Spanish ultrarunning champion Kilian Jornet was recently interviewed by GQ, and although he didn’t talk about his favourite fashion trends, he did give a lot of great lessons for runners. He’s releasing a book, Above the Clouds, which will be available on August 25, and he talked about how writing helps him in training. He touches on his self-coaching and when it’s best to back off in training rather than pushing through pain or discomfort, and he notes that there are no quick and easy fixes when it comes to performance. While Jornet’s lessons may not transform you into an ultrarunning star like him, they may help you improve as a runner.
Training to race up Mt. Everest is apparently not so different from prepping for your local half-marathon https://t.co/amV9YFKWmX
— GQ Magazine (@GQMagazine) July 24, 2020
Odds are you aren’t writing a book about your life in the sport like Jornet, but you can still write about your experiences in training and racing. “Writing is a good opportunity to look at what you’re doing and try to rationalize it,” Jornet says. It can be easy to go through the motions in training, but if you keep a training diary, you give yourself the chance to break down each workout and you can see what’s working and what isn’t.
Keeping a firm (but flexible) plan
“I have been self-coaching for 12 or 13 years now,” Jornet says. “I make a plan depending on what the goals are … And then I stick to that plan throughout the week.” It’s important to have a solid training plan that you know works well for you. Jornet does note that there should be room for changes, saying he’ll switch his schedule up, depending on weather or other factors. Stick to your plan as much as possible, but don’t force it. After all, life gets in the way sometimes and adjustments become necessary.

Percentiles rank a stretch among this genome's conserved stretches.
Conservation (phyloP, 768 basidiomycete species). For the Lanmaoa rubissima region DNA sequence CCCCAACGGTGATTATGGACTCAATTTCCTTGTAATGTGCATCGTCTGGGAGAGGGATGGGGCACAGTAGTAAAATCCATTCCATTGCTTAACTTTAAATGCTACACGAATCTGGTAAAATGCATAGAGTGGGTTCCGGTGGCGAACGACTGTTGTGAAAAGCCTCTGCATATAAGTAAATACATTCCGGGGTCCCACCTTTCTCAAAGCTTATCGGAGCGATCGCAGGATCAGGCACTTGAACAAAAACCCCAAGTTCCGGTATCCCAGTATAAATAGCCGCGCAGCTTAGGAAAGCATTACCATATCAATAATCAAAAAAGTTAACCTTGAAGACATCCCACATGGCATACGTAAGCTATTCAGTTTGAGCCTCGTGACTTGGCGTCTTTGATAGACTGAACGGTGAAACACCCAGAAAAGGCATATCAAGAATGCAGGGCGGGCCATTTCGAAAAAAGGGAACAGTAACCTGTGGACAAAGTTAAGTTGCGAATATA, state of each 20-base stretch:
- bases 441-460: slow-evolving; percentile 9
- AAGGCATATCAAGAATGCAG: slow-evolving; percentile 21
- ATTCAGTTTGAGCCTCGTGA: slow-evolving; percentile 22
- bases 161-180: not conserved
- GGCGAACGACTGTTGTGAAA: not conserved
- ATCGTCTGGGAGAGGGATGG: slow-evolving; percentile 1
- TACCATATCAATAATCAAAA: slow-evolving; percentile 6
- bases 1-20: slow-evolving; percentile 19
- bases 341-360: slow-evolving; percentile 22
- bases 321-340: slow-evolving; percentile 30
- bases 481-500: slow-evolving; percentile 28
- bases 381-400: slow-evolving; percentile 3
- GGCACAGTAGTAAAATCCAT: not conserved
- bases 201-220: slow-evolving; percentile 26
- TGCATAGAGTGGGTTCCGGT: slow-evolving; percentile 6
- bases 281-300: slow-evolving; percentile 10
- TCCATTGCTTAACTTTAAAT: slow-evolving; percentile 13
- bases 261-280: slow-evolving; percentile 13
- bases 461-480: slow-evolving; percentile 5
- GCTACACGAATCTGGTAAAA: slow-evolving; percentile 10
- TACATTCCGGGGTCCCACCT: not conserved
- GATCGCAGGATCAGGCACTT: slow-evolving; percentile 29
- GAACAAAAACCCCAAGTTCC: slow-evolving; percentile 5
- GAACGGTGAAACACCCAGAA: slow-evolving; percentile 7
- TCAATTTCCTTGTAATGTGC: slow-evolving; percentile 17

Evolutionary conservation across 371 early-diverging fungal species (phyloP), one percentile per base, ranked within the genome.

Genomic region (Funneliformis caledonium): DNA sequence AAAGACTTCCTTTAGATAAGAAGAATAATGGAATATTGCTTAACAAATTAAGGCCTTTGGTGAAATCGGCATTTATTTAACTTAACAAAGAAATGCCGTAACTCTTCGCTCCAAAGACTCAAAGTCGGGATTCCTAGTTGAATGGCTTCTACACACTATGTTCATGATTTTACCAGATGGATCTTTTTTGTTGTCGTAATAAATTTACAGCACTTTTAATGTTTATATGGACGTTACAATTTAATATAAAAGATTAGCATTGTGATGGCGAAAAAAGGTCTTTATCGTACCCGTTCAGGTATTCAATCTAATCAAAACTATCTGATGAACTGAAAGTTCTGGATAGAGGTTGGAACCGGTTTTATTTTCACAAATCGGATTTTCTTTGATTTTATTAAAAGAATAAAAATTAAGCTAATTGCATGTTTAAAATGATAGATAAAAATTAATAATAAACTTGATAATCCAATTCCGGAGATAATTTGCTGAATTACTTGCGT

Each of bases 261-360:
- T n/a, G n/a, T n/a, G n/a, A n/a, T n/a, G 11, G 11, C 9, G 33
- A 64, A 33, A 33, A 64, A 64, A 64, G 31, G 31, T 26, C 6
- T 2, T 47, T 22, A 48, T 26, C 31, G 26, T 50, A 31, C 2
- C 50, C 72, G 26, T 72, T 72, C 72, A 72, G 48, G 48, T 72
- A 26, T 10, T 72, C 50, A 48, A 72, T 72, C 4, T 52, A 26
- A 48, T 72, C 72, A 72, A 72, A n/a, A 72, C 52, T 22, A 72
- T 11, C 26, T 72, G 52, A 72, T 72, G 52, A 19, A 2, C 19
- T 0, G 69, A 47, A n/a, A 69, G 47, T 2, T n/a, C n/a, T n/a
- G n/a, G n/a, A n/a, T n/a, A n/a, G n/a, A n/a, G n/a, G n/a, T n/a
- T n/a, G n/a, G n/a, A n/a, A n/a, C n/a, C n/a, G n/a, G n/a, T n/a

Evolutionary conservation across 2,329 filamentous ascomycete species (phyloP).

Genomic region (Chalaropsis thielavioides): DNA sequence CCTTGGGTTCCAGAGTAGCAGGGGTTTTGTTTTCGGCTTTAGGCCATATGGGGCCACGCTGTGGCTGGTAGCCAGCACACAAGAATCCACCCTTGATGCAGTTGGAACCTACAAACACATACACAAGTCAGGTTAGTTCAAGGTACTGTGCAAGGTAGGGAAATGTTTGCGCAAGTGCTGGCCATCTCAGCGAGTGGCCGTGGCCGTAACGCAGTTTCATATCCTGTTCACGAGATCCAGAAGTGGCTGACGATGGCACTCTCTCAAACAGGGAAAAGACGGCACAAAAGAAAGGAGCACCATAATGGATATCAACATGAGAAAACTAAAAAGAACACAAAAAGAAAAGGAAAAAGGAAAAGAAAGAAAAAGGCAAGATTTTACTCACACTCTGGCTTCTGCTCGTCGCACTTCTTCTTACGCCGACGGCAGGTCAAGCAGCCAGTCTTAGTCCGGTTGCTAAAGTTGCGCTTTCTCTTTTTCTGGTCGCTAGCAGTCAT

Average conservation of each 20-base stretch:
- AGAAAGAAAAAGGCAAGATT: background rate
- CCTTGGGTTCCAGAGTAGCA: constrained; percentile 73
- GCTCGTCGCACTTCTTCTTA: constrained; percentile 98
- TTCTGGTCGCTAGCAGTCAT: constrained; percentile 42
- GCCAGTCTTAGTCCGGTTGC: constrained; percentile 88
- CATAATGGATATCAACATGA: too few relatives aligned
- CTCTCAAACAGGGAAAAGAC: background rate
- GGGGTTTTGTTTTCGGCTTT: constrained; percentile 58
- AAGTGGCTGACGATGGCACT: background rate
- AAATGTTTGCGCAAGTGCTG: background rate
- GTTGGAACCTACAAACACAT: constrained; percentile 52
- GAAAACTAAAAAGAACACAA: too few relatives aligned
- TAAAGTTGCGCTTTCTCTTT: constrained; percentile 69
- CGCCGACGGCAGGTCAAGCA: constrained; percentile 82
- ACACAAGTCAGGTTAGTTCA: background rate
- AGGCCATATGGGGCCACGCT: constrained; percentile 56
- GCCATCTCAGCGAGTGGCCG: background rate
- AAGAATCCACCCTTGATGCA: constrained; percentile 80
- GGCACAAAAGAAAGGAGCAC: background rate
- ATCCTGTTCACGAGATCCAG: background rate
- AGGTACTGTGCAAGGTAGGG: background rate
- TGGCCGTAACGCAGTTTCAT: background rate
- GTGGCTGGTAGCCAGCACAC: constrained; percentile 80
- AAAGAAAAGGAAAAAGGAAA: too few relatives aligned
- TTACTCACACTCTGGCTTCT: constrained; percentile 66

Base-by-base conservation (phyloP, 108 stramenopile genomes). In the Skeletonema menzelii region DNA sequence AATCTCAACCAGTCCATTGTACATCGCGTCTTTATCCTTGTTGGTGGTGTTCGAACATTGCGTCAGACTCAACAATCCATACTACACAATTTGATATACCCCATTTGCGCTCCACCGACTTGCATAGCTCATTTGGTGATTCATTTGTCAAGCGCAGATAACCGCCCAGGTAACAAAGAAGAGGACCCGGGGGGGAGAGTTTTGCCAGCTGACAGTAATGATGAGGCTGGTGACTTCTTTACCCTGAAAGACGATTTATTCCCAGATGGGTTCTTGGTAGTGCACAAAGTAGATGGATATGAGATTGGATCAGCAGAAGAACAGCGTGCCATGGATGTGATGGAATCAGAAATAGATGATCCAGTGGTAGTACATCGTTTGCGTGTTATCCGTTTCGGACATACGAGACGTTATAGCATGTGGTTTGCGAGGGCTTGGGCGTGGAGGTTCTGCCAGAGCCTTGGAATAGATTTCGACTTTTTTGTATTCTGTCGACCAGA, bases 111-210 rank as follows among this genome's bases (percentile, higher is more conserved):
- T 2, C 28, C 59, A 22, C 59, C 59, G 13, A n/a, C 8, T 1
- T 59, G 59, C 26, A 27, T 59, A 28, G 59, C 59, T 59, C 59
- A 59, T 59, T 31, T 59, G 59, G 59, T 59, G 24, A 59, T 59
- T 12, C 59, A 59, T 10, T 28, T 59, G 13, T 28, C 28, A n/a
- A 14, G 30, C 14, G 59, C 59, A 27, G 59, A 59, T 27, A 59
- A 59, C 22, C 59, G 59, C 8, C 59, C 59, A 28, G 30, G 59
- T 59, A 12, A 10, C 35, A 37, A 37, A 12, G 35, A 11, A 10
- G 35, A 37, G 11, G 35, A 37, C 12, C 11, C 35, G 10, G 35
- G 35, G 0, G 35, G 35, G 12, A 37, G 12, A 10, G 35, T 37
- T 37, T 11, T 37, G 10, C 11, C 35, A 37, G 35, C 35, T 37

Interviewed Kilian Jornet earlier for GQ. A man of the mountains – which he climbs/runs up and down in record times. Climbed Everest without oxygen and ropes in 2017. Twice. In a week. His resting heart rate is 34. Enjoyed listening to his outlook on life. pic.twitter.com/fgxPpsb9lG
— Andy Mitten (@AndyMitten) July 27, 2020
When to push harder
Jornet says elite athletes are very bad about ignoring pain and trudging forward in training. “If you become a top athlete, it’s because you accept a lot of pain,” he says. “The problem is when uncomfortable becomes comfortable for a long time, and then you misread the signs.” As an endurance athlete, you’re training yourself to accept discomfort and pain, but it’s not always a good idea to continue to train if you don’t feel well. Jornet says one way to tell if it’s time to reel yourself in is if you’re unmotivated. “If you are not motivated for five days, it means the body is telling you something. Same if there is pain in your muscles. That is when you should look back at the training plan and maybe take it easy. But we often push too far.”
No quick fixes
“Progression is not always a straight line. It’s up and down,” he says. “Sometimes, you are training very hard, and you are not progressing, which is frustrating … That is when you start to think about shortcuts, which is the wrong mindset.” There are no quick fixes to improve your performance. It may take a while to see improvements, but that doesn’t mean your plan isn’t effective. Trust in your training and don’t look for any shortcuts.